A River of Time flows into an Ocean of Life creating our human condition. So many people out there in our world with differing ideas, beliefs, and values. Is it any wonder that others will not like us simply because they are not like us?
Tom enjoyed portraying himself to the public in three distinctive roles: cop, cowboy, and clergyman. There was, of course, a brief motorcycler, biker, “Captain America” period, when he made the obli gatory cross-country road trip from Florida to California.
But then, each of us has a story to share. Here you reveal your values, and at some point you pause to ask yourself what life is really all about.
Over the years you finally realized you were wiser than you thought, stronger than you recognized, and braver than you felt. In life, your voice and vote will count!
Don’t just sit in the bleachers, watching others play the game of life. Those active on the field will end up making all the rules you will later be forced to obey.
“Shop until you drop” says “to be is to have.” Gambling is just another form of escape. Neither activity will make you a true winner. With growth and change as the only inevitable realities in life, we must rise to meet the challenges they present.
Caught between a vanished past and an unknown future, let’s celebrate a joyful and creative life before our death.
READER – How do you FEEL about the IDEAS suggested in my poem, “THE LEAF”?
by Tom Savage
Here am I. Once supple, smooth, alive Now rigid, coarse, dying. Soon to drift quietly to the ground where expectant seedlings Greedily await my life-giving death. Those gentle breezes who Yesterday fondly caressed me. Now would rip me. From my mother’s limbs, sending me. Tumbling down to be trodden under foot. Raked, piled, leaped upon in childhood’s delight. Gathered and burned. The wind will aid a few in escape. But all such evasion an illusion. For the decree is quite simple: New leaves from old. Now, it is my turn. Behold, I am coming. Let all the earth rejoice.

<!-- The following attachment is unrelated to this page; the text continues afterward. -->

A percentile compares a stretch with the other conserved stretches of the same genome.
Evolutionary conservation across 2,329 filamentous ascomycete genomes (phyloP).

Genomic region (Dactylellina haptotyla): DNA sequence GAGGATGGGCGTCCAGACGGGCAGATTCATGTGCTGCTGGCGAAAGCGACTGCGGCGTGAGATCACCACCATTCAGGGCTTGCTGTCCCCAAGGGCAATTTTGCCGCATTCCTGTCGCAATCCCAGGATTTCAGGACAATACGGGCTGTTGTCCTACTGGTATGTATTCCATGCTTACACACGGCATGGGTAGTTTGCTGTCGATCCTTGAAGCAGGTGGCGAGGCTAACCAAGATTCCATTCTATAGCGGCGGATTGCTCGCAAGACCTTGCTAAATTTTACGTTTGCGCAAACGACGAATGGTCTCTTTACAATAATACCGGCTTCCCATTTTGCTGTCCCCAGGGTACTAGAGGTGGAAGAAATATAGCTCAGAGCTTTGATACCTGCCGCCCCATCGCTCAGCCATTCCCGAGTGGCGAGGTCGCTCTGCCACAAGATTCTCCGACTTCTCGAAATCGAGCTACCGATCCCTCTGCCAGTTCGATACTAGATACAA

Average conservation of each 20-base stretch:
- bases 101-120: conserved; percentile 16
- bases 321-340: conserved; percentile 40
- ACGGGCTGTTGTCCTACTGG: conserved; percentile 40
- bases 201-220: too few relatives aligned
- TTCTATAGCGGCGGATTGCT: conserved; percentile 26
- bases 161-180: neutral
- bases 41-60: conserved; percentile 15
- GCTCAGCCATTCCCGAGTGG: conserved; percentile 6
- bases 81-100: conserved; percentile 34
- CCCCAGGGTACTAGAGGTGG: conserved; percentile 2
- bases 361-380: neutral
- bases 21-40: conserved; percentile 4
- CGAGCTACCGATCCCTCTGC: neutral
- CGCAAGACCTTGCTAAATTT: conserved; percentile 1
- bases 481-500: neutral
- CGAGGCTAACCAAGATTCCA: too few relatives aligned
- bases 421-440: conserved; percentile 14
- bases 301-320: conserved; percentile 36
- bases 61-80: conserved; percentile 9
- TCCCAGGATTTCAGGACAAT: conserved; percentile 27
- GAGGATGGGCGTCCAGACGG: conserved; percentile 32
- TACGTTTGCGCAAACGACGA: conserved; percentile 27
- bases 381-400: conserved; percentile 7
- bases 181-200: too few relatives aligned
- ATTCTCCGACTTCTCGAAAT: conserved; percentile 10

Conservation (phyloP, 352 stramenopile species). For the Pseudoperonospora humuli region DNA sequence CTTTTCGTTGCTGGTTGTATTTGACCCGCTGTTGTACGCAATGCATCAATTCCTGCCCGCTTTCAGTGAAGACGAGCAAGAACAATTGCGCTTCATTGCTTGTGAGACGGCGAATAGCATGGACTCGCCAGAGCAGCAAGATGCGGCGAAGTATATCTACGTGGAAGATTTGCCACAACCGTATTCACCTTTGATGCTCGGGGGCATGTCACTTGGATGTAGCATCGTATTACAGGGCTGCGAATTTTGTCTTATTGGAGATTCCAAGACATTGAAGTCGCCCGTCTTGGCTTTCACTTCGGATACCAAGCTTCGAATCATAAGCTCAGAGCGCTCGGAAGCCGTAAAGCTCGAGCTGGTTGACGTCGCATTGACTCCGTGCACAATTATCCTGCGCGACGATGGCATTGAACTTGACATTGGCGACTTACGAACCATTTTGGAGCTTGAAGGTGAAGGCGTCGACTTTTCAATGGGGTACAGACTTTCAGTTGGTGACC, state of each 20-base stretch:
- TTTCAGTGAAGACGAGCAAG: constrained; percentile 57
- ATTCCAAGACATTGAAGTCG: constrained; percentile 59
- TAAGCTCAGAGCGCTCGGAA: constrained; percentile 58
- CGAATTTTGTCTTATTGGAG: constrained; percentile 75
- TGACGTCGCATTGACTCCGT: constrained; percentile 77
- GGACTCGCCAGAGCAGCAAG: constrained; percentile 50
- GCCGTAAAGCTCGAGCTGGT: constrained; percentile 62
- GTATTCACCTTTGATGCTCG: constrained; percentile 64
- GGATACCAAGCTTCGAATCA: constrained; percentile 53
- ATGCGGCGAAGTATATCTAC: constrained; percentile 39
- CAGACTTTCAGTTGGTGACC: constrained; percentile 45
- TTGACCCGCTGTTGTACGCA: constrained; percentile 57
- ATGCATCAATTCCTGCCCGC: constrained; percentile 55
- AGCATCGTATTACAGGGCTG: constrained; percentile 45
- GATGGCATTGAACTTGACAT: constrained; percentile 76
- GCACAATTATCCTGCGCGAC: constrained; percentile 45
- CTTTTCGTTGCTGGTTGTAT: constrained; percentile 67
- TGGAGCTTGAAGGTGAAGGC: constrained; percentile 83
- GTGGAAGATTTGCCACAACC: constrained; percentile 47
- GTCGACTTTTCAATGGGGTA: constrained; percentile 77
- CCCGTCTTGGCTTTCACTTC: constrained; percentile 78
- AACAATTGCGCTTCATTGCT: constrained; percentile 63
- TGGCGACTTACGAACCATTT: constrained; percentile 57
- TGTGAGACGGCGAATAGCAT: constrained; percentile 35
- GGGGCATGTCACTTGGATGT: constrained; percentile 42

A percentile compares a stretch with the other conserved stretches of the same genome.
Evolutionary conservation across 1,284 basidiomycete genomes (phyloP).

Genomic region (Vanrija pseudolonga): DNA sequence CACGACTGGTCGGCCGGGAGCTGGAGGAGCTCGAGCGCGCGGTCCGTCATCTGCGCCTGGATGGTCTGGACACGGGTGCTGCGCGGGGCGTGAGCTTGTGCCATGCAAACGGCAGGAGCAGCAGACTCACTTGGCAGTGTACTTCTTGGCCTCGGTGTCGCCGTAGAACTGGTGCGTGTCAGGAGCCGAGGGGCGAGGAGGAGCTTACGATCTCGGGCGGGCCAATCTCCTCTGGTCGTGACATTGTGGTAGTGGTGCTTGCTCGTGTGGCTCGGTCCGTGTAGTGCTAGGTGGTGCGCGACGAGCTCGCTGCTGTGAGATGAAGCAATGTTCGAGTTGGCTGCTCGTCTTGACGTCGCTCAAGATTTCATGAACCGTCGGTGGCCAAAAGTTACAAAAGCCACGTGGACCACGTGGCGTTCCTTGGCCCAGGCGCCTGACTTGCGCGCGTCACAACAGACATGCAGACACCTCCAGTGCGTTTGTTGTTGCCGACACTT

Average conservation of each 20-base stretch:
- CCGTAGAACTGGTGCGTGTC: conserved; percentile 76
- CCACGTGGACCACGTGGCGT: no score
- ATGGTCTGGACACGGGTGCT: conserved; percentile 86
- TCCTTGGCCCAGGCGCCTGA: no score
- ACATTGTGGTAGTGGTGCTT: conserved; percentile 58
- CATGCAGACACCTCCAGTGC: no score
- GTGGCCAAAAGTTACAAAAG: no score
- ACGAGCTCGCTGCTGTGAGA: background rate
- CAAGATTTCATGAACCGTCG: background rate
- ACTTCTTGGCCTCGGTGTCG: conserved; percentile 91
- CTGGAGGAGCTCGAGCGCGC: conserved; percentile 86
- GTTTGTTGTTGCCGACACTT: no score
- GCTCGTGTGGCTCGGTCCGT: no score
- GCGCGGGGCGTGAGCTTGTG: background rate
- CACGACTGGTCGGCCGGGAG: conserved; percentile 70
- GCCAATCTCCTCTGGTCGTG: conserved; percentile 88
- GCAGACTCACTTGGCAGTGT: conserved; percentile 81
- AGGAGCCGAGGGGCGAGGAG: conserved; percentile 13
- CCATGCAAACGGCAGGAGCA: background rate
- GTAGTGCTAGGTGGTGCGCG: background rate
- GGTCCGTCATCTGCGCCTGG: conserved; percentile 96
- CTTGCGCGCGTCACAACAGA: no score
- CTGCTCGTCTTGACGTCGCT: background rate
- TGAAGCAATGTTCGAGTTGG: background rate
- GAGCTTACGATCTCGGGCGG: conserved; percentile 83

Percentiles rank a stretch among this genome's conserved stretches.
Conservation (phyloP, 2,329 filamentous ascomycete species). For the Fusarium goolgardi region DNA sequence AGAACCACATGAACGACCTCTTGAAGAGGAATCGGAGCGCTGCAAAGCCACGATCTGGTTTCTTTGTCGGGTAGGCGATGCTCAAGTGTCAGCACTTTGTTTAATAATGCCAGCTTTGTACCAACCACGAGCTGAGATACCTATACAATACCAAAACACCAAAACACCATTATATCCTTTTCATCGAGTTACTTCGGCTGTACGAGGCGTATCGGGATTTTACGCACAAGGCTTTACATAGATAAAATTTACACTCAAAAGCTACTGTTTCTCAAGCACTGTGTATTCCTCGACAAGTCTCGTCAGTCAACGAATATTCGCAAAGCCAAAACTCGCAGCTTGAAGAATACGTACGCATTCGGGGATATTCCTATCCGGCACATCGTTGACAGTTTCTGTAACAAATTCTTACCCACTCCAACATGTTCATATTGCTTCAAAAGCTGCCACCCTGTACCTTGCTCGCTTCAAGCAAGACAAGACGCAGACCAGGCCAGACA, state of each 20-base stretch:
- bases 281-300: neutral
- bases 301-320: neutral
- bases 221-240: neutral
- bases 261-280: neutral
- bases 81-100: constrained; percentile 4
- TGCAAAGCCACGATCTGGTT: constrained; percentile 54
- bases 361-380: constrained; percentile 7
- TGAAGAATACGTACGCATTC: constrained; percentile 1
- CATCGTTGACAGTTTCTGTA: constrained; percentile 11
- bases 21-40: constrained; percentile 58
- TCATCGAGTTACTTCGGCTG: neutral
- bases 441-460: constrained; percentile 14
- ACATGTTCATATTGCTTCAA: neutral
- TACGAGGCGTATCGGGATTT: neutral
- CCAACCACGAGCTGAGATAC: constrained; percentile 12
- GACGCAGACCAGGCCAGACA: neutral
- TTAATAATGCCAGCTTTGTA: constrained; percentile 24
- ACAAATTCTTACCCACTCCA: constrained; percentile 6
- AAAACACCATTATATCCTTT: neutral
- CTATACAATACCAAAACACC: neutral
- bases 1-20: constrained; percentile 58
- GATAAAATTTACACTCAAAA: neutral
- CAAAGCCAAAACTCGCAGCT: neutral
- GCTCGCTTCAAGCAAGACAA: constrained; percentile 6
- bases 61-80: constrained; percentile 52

For someone who would eventually teach courses ranging from the sociology of developing countries and family and society, I had the perfect parents to prepare me for an interdisciplinary life. My father was a world-class track star and a physics major at Harvard. He then became the president of his father’s clothing store in Boston. My mother was a renowned artist who realized that to be human is a proud achievement.
My crowning achievements have been my steadfast marriage to my graduate school sweetheart, and the upbringing of our two fabulous children. Next to these achievements, I am hoping to contribute to the mitigation of the two major interrelated worldwide crises of our era: creating more meaningful personal lives, and taking steps toward solving the world’s most pressing social problems, ranging from bullying, racism (and all the other isms), poverty (and all other forms of inequality), terrorism, environmental degradation, and war.